— In a family history, the author is a historian, and not necessarily a central character. In memoir, typically (but not always) the author is a central figure. The author of a family history could include information on characters who might not be relevant to a memoir written by the same author. This reflects the changing point of view from relatively external (family history) to internal (memoir). Of course, the objectivity of a family history author will always be open to debate—especially by members of the author’s family.

— A family history is less commercially viable than a memoir—unless you’re a Kennedy or have a relative who’s a serial killer.

If you’re still unsure if you’re working on a memoir or a family history, ask yourself why the family figures you’re writing about mean so much to you. What is it about your grandfather, sister, or great-aunt that refuses to go away, even when you’ve so many other things to be doing and writing about? If you can find the emotional core of your passion for the subject, then you are probably writing a memoir. You’re just not quite sure what it’s really about yet.

Virginia Lloyd is a memoir coach and the author of the memoir The Young Widow’s Book of Home Improvement. She blogs at and tweets @v11oyd.

If you enjoyed this post, you might also like Must-Have Memoir Writing Aids (including the additional resources in the comments under that post).

If you’re ready to write about your life or your family, but you’re not sure how to begin or continue, get in touch with me. I’m experienced and easy to work with. If you’re not sure, take a look at the Testimonials tab on this website, then get in touch.

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What Keeps Me From Writing? Gourmet Food

Blog Photo

Writer, editor, writing coach, Lynette Benton

This time last week I was arguing with a salmon. The Whole Foods butcher had boned it nicely, but left some unappealing tan flesh attached to its underside. I was struggling to scrape that off before chopping the fish into chunks for a soup I was making.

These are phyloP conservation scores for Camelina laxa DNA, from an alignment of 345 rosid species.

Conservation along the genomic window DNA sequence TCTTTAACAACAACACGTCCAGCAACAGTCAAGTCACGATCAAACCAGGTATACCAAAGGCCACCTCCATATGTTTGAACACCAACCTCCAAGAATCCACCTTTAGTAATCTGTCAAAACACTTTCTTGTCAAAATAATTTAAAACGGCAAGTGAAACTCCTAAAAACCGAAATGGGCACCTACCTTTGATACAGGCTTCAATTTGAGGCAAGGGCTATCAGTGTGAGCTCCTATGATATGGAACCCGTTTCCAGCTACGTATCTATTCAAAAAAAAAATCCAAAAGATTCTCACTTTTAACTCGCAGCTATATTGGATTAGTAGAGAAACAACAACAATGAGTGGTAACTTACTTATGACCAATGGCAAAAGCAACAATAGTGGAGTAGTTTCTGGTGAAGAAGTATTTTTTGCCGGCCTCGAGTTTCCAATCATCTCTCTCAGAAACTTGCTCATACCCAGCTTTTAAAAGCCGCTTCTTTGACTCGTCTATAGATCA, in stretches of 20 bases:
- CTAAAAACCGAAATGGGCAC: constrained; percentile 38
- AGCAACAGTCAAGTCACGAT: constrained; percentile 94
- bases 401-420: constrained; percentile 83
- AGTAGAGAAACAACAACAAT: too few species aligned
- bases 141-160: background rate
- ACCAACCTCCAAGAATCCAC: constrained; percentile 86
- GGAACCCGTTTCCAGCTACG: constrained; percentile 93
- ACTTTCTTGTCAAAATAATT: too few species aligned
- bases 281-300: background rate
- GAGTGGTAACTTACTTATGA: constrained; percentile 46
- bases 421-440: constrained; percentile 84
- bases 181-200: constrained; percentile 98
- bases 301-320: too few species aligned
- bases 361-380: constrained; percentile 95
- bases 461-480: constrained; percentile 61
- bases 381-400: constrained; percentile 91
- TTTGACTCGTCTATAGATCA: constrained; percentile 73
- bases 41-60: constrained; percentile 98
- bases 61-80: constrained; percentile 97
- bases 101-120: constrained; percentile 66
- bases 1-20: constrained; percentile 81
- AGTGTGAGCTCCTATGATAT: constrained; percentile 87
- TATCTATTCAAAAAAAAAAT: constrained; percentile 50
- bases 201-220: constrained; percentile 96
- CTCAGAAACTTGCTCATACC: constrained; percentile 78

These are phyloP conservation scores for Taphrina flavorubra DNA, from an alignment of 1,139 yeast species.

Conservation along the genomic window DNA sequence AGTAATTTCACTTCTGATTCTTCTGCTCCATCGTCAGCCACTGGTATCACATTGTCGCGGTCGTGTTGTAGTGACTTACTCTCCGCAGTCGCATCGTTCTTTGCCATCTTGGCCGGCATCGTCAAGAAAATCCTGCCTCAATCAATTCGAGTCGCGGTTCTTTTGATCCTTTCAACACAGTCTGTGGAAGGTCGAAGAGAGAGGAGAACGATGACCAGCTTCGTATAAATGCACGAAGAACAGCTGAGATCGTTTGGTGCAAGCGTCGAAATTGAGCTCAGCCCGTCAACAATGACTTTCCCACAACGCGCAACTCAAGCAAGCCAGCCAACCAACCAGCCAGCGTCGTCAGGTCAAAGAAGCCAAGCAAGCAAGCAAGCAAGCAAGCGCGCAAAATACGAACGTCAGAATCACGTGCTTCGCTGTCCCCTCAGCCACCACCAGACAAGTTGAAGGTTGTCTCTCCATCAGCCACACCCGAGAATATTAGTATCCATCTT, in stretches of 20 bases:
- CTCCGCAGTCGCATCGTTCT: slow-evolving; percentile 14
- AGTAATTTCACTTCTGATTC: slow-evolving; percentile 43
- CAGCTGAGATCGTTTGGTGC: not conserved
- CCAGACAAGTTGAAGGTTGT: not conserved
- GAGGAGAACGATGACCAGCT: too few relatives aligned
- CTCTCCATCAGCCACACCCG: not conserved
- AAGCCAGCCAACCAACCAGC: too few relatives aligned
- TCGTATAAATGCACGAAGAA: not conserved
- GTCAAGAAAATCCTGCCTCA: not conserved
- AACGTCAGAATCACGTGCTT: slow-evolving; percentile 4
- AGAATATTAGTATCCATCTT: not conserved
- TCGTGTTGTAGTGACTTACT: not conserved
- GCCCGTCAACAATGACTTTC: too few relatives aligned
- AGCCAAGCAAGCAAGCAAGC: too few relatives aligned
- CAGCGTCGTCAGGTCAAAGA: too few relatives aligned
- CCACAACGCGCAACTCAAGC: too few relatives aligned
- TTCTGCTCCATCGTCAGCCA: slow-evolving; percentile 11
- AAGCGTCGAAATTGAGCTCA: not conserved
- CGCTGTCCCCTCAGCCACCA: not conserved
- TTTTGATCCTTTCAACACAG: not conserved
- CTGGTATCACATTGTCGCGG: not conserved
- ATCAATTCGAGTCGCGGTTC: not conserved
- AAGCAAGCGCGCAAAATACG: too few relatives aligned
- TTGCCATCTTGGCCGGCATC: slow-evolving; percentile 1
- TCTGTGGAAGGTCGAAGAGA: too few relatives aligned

I had already cleaned the sand from between the layers of the leeks. Fresh spinach was draining in a colander before being cut into strips to add to the soup at the last minute.

Once that was all simmering nicely, I started on the Spanish—or was it Cuban?—pork stew.

My husband, a vegetarian, mashed up a few of those delicious Garnet sweet potatoes, ladled sauteed mushrooms over them, then topped them with crispy oven “fried” kale. Somewhere along the line, he also peeled steaming yellow beets, a job I dislike.

We are accidental members of the “slow food” movement. Never having had fast food while growing up, neither my husband nor I eat it now. Since we eat almost no processed foods, dislike banal food, and eat many times in the course of each day, we’re driven to cook a lot.

This time of year, my landscaper husband (who used to be a professional cook), is available to do good deal of meal preparation, so cooking interferes with my writing less than during warm weather. When I’m on my own again from April through half of December my writing time will contract accordingly.

I just finished making a roux for a root vegetable “mac ‘n cheese” casserole, a whole lot better than last week’s fight with the fish. So, I’m out of excuses . . . gotta get back to working on my memoir.